Prime Minister Narendra Modi expanded his council of ministers Tuesday by inducting 19 new faces as junior ministers, promoting Environment and Forests Minister (MoS with independent charge) Prakash Javadekar with full cabinet rank while axing five under-performers and tainted ministers of state.
In terms of governance, the expansion to be followed by a rejig of his council of ministers, has been tepid affair, the exercise apparently aimed at bolstering the BJP’s electoral prospects in the poll-bound states of UP and Gujarat where the party has much at stake.
The biggest takeaway of the expansion is the non-induction of Gorakhpur MP Yogi Adityanath. A rabble-rouser and polarising parliamentarian, Adityanath is among the BJP’s strong chief ministerial probables for UP, along with Varun Gandhi (who has been topping all recent surveys as the most popular CM candidate), Rajnath Singh and Smriti Irani.
Yogi Adityanath’s Fate
With the BJP in a Catch-22 situation over projecting a CM face in UP, fearing factional rivalry, it had toyed with the idea of inducting Adityanath into the Modi cabinet to enhance his profile ahead of the polls. BJP honchos apparently had a rethink. His non-induction has sparked speculation that the party may declare him its CM candidate sooner or later.
BJP observers say the party has pressed the pause button with regard to its UP strategy amidst the buzz about a thaw in the relationship between the Gandhi cousins, Varun and Priyanka.
What About Governance?
Critics say the induction of caste leaders into the cabinet by itself necessarily may not bring the desired electoral dividends to the BJP, while Modi lost an opportunity to push his reforms and governance agenda half-way through his term.
Apart from some known entities like Vijay Goel, SS Ahluwalia, MJ Akbar and Arjun Ram Meghwal, all the others are rookies who bring nothing to the governance table. What is even more surprising is that contrary to expectations, highly-rated performers like Power Minister Piyush Goyal and Dharmendra Pradhan (Petroleum) have not been given cabinet rank while Javadekar was elevated despite being an average achiever.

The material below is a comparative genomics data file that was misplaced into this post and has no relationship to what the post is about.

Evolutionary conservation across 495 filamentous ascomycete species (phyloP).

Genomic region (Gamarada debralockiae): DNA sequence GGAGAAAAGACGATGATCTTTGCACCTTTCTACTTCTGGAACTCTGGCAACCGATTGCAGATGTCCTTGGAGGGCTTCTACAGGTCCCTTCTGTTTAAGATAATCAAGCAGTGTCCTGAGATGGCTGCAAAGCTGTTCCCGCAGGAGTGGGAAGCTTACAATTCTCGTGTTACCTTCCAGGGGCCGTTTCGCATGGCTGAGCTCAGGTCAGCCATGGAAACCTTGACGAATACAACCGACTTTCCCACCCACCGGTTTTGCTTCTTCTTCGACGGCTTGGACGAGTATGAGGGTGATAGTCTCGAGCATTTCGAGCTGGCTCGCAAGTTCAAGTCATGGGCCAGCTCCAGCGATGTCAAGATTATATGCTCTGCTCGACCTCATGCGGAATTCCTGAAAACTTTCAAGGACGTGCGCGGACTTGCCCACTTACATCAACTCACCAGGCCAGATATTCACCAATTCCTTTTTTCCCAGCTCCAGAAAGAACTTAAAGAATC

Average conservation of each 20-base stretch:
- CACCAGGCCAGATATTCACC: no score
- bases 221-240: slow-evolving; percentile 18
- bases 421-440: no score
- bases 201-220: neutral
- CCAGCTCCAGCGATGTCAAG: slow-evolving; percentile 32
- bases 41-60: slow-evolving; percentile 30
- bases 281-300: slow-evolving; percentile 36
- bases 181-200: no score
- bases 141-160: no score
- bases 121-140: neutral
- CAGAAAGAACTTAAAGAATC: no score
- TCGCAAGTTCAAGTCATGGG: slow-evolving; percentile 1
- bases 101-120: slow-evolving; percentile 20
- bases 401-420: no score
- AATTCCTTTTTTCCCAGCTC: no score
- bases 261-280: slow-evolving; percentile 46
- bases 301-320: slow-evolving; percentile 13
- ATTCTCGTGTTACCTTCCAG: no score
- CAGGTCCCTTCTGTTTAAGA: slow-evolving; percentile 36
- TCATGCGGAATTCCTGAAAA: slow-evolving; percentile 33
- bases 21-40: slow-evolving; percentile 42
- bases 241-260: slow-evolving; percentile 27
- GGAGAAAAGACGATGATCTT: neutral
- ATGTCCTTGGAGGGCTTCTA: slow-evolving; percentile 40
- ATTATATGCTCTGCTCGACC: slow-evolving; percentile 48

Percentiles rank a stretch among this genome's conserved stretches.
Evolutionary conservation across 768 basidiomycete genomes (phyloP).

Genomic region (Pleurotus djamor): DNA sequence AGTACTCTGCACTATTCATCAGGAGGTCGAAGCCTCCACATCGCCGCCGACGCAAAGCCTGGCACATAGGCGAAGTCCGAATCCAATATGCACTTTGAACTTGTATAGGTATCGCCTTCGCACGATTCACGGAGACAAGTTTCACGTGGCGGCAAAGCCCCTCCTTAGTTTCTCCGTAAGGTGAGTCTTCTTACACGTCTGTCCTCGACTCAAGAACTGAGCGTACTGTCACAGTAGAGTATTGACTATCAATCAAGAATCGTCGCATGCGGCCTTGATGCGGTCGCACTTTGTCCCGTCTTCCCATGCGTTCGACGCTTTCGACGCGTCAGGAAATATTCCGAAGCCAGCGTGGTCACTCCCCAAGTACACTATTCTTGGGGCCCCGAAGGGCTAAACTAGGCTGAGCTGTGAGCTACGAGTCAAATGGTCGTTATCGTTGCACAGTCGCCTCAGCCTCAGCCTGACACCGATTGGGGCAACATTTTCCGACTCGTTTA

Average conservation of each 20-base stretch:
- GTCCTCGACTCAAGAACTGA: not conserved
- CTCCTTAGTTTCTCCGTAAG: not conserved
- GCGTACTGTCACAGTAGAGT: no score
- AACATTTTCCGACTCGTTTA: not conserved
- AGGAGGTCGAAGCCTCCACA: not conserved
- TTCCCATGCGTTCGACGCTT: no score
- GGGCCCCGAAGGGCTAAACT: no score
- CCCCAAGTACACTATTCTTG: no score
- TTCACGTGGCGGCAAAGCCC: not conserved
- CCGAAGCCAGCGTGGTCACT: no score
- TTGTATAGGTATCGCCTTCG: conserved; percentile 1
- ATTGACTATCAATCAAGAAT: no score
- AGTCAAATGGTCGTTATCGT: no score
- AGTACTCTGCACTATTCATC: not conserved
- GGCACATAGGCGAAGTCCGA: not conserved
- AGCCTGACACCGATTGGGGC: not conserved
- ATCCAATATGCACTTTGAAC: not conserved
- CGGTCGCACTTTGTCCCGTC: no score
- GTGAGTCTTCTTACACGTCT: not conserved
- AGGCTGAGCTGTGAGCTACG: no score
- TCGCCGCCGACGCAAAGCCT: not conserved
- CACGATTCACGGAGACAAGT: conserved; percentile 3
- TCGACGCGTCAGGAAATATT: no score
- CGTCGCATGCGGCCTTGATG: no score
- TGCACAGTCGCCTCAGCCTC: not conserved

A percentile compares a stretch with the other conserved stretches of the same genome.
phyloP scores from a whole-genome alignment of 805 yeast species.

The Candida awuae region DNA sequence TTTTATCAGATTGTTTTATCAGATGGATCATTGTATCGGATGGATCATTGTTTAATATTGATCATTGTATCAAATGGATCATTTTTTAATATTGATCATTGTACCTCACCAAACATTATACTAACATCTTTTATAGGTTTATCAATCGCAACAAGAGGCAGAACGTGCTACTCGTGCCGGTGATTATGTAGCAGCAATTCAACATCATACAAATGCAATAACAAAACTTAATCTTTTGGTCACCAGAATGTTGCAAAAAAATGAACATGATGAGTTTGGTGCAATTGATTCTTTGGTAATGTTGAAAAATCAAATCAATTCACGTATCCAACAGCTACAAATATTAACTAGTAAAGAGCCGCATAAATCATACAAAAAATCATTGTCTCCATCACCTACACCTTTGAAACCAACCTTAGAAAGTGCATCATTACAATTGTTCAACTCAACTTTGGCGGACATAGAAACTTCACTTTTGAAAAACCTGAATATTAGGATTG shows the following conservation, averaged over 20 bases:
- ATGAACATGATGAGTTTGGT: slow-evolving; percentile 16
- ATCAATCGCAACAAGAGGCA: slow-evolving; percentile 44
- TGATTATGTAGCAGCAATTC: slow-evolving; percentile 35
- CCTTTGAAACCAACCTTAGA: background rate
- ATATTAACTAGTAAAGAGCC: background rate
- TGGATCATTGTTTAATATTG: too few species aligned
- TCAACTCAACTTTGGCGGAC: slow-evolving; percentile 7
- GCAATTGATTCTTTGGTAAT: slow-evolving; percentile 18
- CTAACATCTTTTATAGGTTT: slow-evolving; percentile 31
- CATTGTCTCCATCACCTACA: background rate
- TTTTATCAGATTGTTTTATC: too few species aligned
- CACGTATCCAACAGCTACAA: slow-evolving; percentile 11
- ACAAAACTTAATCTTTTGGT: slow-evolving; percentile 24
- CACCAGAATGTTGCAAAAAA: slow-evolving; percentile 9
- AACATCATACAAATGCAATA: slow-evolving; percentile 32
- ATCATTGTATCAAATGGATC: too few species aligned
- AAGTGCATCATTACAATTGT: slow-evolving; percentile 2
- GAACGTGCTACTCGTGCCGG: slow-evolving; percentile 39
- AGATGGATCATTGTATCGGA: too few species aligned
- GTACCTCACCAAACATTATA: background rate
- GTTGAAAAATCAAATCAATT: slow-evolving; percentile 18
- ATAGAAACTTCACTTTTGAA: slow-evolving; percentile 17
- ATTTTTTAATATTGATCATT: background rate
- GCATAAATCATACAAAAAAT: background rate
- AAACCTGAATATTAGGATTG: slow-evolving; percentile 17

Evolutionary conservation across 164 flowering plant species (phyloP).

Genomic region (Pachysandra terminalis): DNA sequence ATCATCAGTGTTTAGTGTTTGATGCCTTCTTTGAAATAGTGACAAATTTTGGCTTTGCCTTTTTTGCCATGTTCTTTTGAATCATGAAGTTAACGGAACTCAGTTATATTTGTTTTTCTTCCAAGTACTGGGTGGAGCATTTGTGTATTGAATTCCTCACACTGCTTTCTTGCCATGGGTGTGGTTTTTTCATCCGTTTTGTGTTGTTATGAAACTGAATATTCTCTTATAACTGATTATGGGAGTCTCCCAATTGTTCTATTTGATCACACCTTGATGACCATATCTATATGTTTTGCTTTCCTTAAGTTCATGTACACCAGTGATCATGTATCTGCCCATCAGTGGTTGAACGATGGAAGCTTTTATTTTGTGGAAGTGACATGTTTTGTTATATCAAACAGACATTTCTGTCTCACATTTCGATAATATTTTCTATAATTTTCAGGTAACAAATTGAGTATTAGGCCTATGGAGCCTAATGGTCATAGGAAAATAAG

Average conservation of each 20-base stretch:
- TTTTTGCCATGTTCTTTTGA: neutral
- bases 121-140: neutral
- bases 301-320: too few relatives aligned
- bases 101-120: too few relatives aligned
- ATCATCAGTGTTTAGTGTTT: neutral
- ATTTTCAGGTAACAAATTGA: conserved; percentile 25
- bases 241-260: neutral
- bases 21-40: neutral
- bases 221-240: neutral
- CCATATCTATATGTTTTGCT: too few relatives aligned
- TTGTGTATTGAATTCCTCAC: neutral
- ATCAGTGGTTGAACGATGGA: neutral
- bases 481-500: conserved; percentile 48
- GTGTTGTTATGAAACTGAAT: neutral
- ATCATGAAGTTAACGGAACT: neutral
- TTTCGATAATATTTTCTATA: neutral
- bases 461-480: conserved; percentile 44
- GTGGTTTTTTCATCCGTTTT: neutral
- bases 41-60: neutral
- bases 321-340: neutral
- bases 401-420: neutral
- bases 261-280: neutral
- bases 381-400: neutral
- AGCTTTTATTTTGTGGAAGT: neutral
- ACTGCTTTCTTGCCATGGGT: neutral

Propping Up Javadekar
While a proactive Modi regularly monitors the environment ministry, Javadekar was recently in news for his run-ins with Women and Child Welfare Minister Maneka Gandhi. He has now been given the crucial portfolio of HRD, that was earlier with Smriti Irani. However, Minority Affairs MoS Mukhtar Abbas Naqvi, who has been expecting a promotion to replace his senior and bête noire Najma Heptullah, was not so lucky.
The induction of Ahulwalia, a Sikh, may send a message to poll-bound Punjab, while it could also be seen as a move to clip Jaitley’s wings in relation to the BJP’s Parliament strategy. A section in the party believes that Jaitley is soft on the Opposition vis-a-vis an aggressive Ahluwalia, who was earlier in the Sushma Swaraj camp.
- Brahmin-Dalit-OBC caste equation along with Patel
factor seems to have decided who would join the Modi cabinet from UP and
- Induction of SS Ahluwalia, lone Sikh face in the
cabinet is intended to woo voters in Punjab ahead of 2017 polls.
- Apna Dal’s Anupriya Patel included in the Cabinet
with an eye on Dalit vote-bank in UP and erode BSP’s Brahmin-Dalit support
- There are chances that Yogi Adityanath whose name
was missing from the list of inductees, could be named as CM candidate of UP.
- Many leaders sworn-in today don’t have prior
experience of policy-making, thus putting a question mark on govt agenda of ‘minimum
government, maximum governance’.
Expansion Has Shah’s Stamp
More than Modi, the expansion has the stamp of BJP President Amit Shah. Efforts were made to effect the right caste mix of Brahmin-Dalit-OBC in the case of UP and Patels and a tribal leader in Gujarat to neutralise the popularity of Hardik Patel, who has been mobilising the community against the BJP.
As its political strategy in UP is yet to unfold fully, inducting Mahendra Nath Pandey (Brahmin), Anupriya Patel (OBC-Kurmi) and a Dalit, Krishna Raj (all from UP) is calculated to bolster its electoral fire power. Brahmins and Dalits are two key castes in UP wooed by Mayawati’s BSP and eyed by the Congress.
While a sulking Shiv Sena has been ignored, another ally from Maharashtra, RPI leader Ramdas Athawale, a Dalit, has been made a minister. Yet another Dalit MP who has been inducted is Karnataka’s Ramesh Jigajinagi, who is not in the best of terms with the party’s strongman BS Yeddyurappa.
BJP’s UP Plan
The promotion of 35-year-old Anupriya Patel (Apna Dal) is to consolidate the nine percent OBC Kurmi caste votes as well as to thwart the plans of Bihar Chief Minister Nitish Kumar, also a Kurmi, to campaign in eastern UP. Efforts are on to get the Apna Dal merge with the BJP. However, the soured relationship between an ambitious Anupriya and her mother Krishna Patel may split the Kurmi votes to the BJP’s disadvantage.
After the death of her husband and Anupriya’s father Sone Lal Patel, founder of Apna Dal, the mother and daughter fell out and last year Krishna Patel stripped Anupriya of all party posts and suspended her from Apna Dal for six years for anti-party activities. The UP potpourri is far from being cooked.
(The writer is a Delhi-based senior journalist. He can be reached at @benedict18)